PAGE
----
in Venice
— Italy

“I don’t know if we Venetians are special, but we are definitely different. When the kids were small and we went out for dinner, on the return trip we would put them in a shopping cart and push it through the streets, all the way to our house, where we had to carry them up four flights of stairs in our arms. Being special can be tiring at times.”

Lucia in Venice

“The wonder and fatigue of being special”.

Listen to the story told by the author, Flavio Soriga

   “I cannot feel special”, says Lucia, “because I don’t know what it’s like to live elsewhere. For me life is this, as it is for my children - to go to school on our own, to roam the streets and small squares without making our parents worry about automobile accidents. For me the only possible form of a city is this - narrow spaces over a lagoon, canals and bridges”. Lucia knows how much Venice has changed, and it is true that this city has changed ever since it was founded. It has seen its institutions and the size of its dominions altered many times; it has grown, and has always been a laboratory and a workshop in the open air. However, over the last few decades it has changed in a new way, with a dwindling number of residents and a burgeoning number of day-trippers. “Before there were certain months when you saw no tourists, but that is no longer the case. The neighbourhood shops are closing, replaced by stores selling inane souvenirs, which seem to shout to the tourists: come here, buy this rubbish, it’s cheap! It pains me, because it seems like a lack of respect for our guests”. So many artists have come to this city that it seems senseless to list their names, and many of them have left behind travel notes, accounts, stories.

   “Today those who come to see Venice go home with a refrigerator magnet. Before, those who travelled were truly motivated, curious about discovering a different place. Today it seems as though people travel more for the pleasure of buying a ticket for 20 euros, to tick off another name of a city from a bucket list. This city is not only expensive, it is also inconvenient. If you live at the Lido and want to go to Mestre, it’s a long journey. It is a city that has stopped. Sometimes I feel like a panda. When I go to normal cities I adore the confusion, the cars thrill me, but then in the evening I’m exhausted, and I can’t wait to return to the silence. This house is close to the Accademia, the Guggenheim, Fondazione Pinault - in a zone that speaks of art. In the evening there is a wonderful silence, you only hear the passing boats”. Lucia’s husband is an architect; he has supervised the renovation of the house, in which windows and terrace offer a view of a Venice of dreams, canals, rooftops, the steeple of St. Mark’s.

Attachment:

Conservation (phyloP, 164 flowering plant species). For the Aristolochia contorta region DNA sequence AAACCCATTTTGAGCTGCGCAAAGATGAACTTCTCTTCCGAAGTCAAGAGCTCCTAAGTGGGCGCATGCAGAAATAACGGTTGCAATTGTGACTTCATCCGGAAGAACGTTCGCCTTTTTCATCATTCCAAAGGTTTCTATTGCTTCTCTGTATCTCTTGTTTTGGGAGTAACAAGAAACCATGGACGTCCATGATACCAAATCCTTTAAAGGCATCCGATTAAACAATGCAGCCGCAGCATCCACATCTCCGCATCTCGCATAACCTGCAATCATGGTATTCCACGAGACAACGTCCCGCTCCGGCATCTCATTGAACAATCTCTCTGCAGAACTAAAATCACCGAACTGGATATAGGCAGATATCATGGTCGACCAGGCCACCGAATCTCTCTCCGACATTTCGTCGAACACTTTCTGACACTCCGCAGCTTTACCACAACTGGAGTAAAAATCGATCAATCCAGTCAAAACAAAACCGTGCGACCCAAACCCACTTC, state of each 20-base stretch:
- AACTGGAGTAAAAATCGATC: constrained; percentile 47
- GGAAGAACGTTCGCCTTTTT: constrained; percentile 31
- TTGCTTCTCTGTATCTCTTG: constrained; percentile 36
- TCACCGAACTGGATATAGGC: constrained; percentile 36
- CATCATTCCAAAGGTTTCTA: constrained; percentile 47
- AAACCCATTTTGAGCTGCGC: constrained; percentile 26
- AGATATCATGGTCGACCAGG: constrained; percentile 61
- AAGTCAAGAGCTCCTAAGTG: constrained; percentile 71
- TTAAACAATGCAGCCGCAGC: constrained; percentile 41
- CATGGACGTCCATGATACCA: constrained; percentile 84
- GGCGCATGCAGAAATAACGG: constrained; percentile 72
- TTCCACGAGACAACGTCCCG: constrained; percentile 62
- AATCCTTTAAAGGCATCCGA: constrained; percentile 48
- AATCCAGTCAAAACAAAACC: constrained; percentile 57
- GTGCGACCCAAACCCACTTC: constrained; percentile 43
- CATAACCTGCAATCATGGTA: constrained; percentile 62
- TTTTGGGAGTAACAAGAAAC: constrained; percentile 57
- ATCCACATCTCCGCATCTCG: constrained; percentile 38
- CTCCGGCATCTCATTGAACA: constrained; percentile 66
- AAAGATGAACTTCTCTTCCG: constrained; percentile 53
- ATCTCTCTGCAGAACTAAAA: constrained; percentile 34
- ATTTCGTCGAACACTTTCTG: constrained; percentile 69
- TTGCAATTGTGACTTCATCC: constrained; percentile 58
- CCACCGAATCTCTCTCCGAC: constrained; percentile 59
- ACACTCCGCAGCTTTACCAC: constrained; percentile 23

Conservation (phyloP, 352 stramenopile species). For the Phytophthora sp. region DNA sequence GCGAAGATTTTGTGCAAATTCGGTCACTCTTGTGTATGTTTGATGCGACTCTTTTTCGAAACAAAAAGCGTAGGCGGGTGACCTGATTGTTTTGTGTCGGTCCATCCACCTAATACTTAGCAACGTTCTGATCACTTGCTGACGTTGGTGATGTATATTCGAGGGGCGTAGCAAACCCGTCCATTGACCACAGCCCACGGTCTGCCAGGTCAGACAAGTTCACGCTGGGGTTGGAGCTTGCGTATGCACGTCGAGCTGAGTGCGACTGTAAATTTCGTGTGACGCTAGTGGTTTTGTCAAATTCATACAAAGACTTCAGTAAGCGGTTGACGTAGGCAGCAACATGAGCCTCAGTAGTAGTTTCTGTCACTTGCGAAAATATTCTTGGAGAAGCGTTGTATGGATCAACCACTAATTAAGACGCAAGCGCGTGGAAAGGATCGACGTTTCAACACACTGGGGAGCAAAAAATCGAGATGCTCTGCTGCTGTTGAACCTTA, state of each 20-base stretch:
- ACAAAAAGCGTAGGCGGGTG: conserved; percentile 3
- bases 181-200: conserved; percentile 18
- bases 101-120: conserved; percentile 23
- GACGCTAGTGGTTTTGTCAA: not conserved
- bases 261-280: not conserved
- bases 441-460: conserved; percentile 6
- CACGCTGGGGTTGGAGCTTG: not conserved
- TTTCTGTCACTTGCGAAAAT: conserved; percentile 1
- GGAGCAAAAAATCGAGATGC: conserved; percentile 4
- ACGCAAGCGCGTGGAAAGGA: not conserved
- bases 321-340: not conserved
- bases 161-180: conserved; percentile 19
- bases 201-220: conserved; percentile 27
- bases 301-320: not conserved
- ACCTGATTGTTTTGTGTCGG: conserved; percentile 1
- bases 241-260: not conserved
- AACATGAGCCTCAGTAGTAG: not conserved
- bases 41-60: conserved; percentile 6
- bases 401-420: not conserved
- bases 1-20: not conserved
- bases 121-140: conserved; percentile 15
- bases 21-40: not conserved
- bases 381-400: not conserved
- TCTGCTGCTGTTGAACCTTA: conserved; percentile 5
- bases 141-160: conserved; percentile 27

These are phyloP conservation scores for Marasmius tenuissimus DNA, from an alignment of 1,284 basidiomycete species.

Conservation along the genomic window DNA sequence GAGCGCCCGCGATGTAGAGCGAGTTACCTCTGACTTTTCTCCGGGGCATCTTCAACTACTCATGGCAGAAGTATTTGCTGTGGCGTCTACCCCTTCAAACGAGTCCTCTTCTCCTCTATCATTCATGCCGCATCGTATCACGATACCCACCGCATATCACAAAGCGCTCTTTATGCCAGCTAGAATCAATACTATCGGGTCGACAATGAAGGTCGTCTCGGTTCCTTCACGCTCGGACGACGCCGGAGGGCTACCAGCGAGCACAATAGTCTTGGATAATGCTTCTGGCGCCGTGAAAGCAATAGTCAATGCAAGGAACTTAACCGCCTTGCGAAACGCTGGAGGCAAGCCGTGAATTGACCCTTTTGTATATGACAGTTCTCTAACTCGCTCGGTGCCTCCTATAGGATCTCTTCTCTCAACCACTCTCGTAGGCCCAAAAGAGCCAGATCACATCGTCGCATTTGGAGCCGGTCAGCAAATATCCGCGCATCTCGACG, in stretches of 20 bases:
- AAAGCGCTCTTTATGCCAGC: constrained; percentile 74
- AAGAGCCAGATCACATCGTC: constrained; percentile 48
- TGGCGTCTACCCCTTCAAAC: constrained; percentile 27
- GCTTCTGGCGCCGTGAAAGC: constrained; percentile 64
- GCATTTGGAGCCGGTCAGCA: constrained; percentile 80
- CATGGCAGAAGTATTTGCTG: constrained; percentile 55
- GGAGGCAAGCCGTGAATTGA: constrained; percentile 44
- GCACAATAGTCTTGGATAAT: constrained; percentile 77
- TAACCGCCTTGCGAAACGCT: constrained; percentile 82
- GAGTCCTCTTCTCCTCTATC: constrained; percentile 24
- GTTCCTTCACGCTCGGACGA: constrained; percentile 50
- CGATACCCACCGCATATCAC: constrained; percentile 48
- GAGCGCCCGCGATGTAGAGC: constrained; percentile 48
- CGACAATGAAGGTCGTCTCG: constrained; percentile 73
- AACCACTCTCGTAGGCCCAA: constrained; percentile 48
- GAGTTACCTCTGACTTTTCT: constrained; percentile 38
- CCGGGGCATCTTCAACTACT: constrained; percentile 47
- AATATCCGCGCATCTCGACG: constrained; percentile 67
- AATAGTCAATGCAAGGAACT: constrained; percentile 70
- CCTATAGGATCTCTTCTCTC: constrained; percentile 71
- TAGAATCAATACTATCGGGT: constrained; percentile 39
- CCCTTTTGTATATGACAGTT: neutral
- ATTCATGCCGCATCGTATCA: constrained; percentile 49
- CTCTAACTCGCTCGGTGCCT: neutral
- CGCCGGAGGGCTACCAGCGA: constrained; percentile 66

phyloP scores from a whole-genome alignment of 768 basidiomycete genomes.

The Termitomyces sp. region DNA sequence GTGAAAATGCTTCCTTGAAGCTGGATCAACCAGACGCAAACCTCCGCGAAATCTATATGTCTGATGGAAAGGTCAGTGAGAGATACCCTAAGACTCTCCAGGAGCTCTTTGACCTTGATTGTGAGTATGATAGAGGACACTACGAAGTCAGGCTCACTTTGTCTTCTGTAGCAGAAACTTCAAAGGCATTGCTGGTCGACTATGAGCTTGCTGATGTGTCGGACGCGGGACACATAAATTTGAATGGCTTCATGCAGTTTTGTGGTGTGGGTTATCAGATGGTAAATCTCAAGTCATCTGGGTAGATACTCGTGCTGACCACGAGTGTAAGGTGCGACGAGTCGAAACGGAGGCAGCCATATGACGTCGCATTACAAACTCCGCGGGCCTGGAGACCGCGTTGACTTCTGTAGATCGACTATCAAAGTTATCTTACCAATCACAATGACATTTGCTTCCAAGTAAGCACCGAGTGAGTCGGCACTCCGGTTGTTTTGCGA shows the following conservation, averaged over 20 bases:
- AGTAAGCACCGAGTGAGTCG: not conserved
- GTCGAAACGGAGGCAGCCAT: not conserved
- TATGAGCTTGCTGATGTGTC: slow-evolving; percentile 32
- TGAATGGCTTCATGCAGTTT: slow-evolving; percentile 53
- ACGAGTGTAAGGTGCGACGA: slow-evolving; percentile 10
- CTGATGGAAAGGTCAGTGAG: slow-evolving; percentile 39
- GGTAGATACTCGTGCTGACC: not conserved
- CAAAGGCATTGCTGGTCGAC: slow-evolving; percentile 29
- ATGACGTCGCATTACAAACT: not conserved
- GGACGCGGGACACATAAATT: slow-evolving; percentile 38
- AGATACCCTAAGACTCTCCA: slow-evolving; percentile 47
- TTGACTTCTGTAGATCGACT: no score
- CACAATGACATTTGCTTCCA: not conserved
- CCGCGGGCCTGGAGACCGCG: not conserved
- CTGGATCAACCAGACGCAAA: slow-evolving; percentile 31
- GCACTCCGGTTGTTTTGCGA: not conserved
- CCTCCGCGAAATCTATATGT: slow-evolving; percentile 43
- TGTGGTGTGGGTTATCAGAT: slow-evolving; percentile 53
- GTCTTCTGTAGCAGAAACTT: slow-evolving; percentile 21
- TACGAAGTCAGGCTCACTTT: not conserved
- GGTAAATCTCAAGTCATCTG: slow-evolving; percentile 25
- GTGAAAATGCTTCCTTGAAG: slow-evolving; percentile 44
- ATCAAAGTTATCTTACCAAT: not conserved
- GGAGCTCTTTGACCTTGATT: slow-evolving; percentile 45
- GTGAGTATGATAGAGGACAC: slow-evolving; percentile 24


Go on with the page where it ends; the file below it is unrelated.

“My husband works for big fashion brands, helping them to open stores here. An architect from Milan, Paris, or San Francisco wouldn’t really know about all the municipal regulations, and how to cope with tidal flooding”. So the theme of being special returns - to being different, to knowing a way of life no one else will ever experience in the same way. “I don’t know if we Venetians are really special, but we are definitely different. However, keeping this characteristic has a high price, especially if you have children. When the kids were small we went to Mestre for dinner, the return trip from Piazzale Roma to our home was a real ordeal. We would put the children in a shopping cart and push it through the streets, all the way to our house, where we had to carry them up four flights of stairs in our arms”. Being special can be tiring at times.

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